12 6 14

1. Did I take full responsibility for managing my own life today? Yes
2. Did I engage in any behavior that was in direct conflict with my vision? No.
3. Were any of my boundaries violated today? If so, did I act to protect them? No violations.
4. Did I take time today just for myself (to nurture relaxation, creativity, independence, etc.) No.
4a. If not, how many days has it been since I have? 2 days
5. Did I derive meaning from at least three areas of my life today? Relationship, Kids, Interaction (talked with Meta Karuna)
6. Did I make it on time to my commitments? No. Missed class and meditation because talking with husband.
7. Did I work to keep my space organized. No.
8. Did I balance daily budget and spend consciously. Yes.


12 7 14

1. Did I take full responsibility for managing my own life today? Yes
2. Did I engage in any behavior that was in direct conflict with my vision? No.
3. Were any of my boundaries violated today? If so, did I act to protect them? No violations.
4. Did I take time today just for myself (to nurture relaxation, creativity, independence, etc.) No.
4a. If not, how many days has it been since I have? 3 days
5. Did I derive meaning from at least three areas of my life today? Charity, Kids, Arts (saw Christmas Carol)
6. Did I make it on time to my commitments? No. Got Stella late to church, walked in late.
7. Did I work to keep my space organized. Yes.
8. Did I balance daily budget and spend consciously. Yes.


12 8 14

1. Did I take full responsibility for managing my own life today? Yes
2. Did I engage in any behavior that was in direct conflict with my vision? No.
3. Were any of my boundaries violated today? If so, did I act to protect them? Yes. Work with PB client. Made boundaries clear and declined further work.
4. Did I take time today just for myself (to nurture relaxation, creativity, independence, etc.) No.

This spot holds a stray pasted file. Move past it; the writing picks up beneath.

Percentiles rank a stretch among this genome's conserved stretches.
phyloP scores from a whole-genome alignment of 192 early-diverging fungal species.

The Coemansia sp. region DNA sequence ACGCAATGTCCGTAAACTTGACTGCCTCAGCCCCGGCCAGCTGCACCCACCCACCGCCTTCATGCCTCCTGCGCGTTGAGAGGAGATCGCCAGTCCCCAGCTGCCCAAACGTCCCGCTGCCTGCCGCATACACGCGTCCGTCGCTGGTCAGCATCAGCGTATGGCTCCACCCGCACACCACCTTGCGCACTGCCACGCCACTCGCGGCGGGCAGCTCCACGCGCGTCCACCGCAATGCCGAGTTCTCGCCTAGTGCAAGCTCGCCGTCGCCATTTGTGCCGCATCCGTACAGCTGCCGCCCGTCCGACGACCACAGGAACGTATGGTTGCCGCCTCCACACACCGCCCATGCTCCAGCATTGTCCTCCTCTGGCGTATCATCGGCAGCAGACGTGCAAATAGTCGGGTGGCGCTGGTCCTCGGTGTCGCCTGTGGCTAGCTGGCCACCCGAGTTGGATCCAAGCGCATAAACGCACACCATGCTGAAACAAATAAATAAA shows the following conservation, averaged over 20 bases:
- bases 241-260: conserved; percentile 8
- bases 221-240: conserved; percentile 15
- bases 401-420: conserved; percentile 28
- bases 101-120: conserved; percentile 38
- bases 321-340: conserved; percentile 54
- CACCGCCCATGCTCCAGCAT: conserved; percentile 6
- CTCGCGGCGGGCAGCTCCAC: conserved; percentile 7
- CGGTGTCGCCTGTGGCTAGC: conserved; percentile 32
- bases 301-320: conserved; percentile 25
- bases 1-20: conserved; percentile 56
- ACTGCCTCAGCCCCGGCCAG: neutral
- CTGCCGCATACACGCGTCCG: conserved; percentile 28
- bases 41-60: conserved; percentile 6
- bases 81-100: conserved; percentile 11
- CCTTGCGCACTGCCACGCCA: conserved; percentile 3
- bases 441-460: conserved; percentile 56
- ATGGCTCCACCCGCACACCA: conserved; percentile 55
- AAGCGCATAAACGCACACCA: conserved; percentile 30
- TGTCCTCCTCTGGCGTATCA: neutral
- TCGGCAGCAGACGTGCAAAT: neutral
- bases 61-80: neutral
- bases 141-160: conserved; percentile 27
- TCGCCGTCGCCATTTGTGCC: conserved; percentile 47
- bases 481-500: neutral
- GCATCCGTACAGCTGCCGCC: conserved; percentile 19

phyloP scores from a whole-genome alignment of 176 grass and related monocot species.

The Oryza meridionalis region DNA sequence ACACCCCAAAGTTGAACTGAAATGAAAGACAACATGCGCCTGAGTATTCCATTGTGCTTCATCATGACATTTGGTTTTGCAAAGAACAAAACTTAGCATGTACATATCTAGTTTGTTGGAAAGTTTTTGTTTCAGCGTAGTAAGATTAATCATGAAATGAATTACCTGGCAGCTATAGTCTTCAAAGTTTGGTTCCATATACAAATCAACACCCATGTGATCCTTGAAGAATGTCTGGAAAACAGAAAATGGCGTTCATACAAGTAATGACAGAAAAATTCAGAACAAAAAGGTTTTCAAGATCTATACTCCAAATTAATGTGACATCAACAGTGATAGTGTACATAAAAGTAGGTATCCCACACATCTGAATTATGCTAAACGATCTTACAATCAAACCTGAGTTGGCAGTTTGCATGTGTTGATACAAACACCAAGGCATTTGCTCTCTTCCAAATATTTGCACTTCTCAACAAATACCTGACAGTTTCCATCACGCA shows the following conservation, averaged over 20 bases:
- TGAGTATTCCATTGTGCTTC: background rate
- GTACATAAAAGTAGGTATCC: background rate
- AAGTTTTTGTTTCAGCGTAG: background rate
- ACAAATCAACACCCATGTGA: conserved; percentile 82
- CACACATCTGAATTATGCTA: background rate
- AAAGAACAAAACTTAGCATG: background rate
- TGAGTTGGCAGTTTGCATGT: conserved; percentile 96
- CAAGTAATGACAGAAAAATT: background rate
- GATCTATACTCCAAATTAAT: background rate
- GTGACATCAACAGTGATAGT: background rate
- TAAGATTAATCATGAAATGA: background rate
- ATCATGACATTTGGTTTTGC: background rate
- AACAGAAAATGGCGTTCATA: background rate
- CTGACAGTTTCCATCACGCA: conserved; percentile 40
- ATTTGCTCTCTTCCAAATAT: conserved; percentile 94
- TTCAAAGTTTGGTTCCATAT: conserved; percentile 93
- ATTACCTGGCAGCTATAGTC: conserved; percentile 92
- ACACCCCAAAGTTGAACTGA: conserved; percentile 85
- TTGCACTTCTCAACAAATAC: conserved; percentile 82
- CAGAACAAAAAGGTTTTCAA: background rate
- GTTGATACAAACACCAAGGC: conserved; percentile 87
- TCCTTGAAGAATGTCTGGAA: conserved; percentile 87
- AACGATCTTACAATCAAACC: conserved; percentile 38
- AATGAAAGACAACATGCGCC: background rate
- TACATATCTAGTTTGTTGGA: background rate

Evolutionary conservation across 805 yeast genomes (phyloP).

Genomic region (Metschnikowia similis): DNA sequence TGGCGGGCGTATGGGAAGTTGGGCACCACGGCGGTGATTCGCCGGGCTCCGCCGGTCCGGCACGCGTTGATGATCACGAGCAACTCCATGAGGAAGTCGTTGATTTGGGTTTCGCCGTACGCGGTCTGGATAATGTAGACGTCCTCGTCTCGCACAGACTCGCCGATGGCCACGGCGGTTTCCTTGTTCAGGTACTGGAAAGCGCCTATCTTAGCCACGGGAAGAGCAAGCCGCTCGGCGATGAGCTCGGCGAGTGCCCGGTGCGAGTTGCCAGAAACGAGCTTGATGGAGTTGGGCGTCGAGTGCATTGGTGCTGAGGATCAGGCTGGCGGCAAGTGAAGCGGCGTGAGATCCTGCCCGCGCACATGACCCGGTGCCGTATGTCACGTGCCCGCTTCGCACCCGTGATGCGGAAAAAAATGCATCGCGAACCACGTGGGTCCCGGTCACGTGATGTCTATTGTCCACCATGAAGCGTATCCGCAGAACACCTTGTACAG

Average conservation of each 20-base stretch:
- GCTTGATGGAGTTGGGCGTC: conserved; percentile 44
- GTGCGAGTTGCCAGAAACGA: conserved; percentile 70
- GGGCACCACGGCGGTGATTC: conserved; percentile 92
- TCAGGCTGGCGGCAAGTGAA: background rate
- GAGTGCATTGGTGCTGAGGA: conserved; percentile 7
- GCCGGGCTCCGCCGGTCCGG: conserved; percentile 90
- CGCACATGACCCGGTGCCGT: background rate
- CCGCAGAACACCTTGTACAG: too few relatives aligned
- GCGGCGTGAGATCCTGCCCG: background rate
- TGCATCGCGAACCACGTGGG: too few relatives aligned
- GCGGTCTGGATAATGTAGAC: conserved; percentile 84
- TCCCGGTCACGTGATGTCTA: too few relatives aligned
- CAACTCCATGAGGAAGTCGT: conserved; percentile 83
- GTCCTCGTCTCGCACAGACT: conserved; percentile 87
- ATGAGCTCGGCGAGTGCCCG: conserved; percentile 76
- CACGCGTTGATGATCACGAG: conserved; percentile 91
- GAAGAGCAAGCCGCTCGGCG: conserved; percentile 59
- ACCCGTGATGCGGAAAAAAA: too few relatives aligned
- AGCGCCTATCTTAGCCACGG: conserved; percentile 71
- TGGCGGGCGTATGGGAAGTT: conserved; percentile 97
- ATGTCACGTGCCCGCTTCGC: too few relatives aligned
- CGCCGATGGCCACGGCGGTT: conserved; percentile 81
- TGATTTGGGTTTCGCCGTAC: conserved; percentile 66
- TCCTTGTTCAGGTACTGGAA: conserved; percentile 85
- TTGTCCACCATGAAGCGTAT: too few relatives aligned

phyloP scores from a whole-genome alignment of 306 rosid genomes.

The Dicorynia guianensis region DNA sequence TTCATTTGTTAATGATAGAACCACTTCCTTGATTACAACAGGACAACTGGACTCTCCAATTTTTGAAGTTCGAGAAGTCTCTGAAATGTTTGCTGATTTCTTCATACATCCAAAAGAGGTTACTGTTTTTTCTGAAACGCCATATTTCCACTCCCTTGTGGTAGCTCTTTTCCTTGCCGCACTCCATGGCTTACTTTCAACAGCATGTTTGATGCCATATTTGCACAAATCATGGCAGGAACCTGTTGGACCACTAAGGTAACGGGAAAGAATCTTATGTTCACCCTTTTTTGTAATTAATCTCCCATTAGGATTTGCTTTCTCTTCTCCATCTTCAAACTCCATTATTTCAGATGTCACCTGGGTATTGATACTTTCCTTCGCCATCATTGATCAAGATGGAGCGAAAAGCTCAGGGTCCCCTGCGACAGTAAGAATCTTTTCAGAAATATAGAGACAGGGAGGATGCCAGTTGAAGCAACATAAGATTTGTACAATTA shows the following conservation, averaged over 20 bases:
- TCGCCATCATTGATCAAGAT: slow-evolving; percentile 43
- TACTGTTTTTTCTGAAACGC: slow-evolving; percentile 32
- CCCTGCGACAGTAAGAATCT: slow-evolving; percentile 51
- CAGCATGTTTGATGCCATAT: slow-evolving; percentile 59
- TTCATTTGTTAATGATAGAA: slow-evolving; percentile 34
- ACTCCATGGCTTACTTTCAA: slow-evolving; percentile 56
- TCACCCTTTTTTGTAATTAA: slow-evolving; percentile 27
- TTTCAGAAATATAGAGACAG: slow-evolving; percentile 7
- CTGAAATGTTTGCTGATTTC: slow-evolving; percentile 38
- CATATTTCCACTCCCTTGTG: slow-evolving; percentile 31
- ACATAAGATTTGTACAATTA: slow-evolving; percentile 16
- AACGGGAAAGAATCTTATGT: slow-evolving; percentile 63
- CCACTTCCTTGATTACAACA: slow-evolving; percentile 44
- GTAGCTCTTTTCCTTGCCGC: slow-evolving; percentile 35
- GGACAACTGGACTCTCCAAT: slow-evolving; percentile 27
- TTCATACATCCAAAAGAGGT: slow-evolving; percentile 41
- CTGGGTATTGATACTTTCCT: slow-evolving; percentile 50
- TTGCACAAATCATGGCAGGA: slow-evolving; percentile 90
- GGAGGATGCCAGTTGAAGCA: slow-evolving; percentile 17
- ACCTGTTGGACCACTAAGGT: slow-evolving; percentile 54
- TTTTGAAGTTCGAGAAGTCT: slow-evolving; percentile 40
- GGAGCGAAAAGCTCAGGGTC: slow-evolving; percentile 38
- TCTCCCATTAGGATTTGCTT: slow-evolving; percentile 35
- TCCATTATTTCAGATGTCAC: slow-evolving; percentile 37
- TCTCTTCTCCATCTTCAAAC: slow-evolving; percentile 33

4a. If not, how many days has it been since I have? 4 days
5. Did I derive meaning from at least three areas of my life today? Family, Kids, Personal development (flying trapeze class!)
6. Did I make it on time to my commitments? Yes.
7. Did I work to keep my space organized. No.
8. Did I balance daily budget and spend consciously. Yes, budget. No, spent too much on Stella’s birthday. Need set better expectations for kids for next birthday.


12 9 14

1. Did I take full responsibility for managing my own life today? Yes
2. Did I engage in any behavior that was in direct conflict with my vision? Yes. I argued with husband in front of kids.
3. Were any of my boundaries violated today? If so, did I act to protect them? Yes. Discussion with client was rude. Ended relationship and stayed firm. Husband lectured kids in condescending way; I intervened to stop.
4. Did I take time today just for myself (to nurture relaxation, creativity, independence, etc.) No.
4a. If not, how many days has it been since I have? 5 days
5. Did I derive meaning from at least three areas of my life today? Kids, Friends (took phone call from Leigh, even though I didn’t have time), Work—turned down job because it was in conflict with vision.
6. Did I make it on time to my commitments? Yes.
7. Did I work to keep my space organized. Yes.
8. Did I balance daily budget and spend consciously. Yes.

12 10 14

1. Did I take full responsibility for managing my own life today? Yes
2. Did I engage in any behavior that was in direct conflict with my vision? Yes. I missed a deadline for work. I swore in front of my daughter.
3. Were any of my boundaries violated today? If so, did I act to protect them? Yes. Discussion with client was rude. Ended relationship and stayed firm. Husband lectured kids in condescending way; I intervened to stop.
4. Did I take time today just for myself (to nurture relaxation, creativity, independence, etc.) Yes.
4a. If not, how many days has it been since I have?
5. Did I derive meaning from at least three areas of my life today? Arts, Gratitude, Kids
6. Did I make it on time to my commitments? No.
7. Did I work to keep my space organized. Yes.
8. Did I balance daily budget and spend consciously. Yes.

12 11 14

1. Did I take full responsibility for managing my own life today? Yes
2. Did I engage in any behavior that was in direct conflict with my vision? No.
3. Were any of my boundaries violated today? If so, did I act to protect them? Yes. FIL teased daughter in negative way. Didn’t intervene. Should have stopped it.
4. Did I take time today just for myself (to nurture relaxation, creativity, independence, etc.) Yes. Listened to news.